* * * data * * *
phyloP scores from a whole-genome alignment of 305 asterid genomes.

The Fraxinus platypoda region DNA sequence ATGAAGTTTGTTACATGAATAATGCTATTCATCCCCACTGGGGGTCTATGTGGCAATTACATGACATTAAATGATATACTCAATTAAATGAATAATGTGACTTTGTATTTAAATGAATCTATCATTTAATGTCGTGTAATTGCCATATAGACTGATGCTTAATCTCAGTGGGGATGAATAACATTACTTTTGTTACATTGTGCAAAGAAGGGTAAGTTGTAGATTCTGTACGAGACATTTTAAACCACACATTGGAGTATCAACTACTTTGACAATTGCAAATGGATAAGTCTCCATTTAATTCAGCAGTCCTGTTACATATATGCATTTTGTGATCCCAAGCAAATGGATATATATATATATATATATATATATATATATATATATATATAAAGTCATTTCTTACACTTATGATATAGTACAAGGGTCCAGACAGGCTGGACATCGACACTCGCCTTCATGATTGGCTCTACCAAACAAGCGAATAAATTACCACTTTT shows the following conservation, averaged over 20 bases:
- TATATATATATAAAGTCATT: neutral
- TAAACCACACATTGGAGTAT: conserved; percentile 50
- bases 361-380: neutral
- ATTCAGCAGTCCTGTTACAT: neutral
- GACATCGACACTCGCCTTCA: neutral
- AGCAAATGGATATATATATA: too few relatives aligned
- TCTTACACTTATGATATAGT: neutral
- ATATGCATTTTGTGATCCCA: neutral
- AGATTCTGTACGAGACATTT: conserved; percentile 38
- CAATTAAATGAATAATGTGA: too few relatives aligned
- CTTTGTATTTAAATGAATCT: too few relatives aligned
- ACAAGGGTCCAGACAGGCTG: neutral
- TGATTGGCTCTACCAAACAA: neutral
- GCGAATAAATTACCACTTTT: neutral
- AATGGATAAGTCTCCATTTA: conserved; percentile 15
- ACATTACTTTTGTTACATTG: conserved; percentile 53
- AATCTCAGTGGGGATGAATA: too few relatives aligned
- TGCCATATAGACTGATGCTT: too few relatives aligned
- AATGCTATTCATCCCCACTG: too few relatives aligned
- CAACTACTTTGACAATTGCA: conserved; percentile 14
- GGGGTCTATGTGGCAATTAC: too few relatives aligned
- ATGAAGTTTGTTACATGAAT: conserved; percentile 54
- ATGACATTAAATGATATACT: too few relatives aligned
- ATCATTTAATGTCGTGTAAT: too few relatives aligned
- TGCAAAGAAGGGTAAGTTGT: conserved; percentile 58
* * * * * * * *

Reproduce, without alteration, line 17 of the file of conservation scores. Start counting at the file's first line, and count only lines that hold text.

- AATGGATAAGTCTCCATTTA: conserved; percentile 15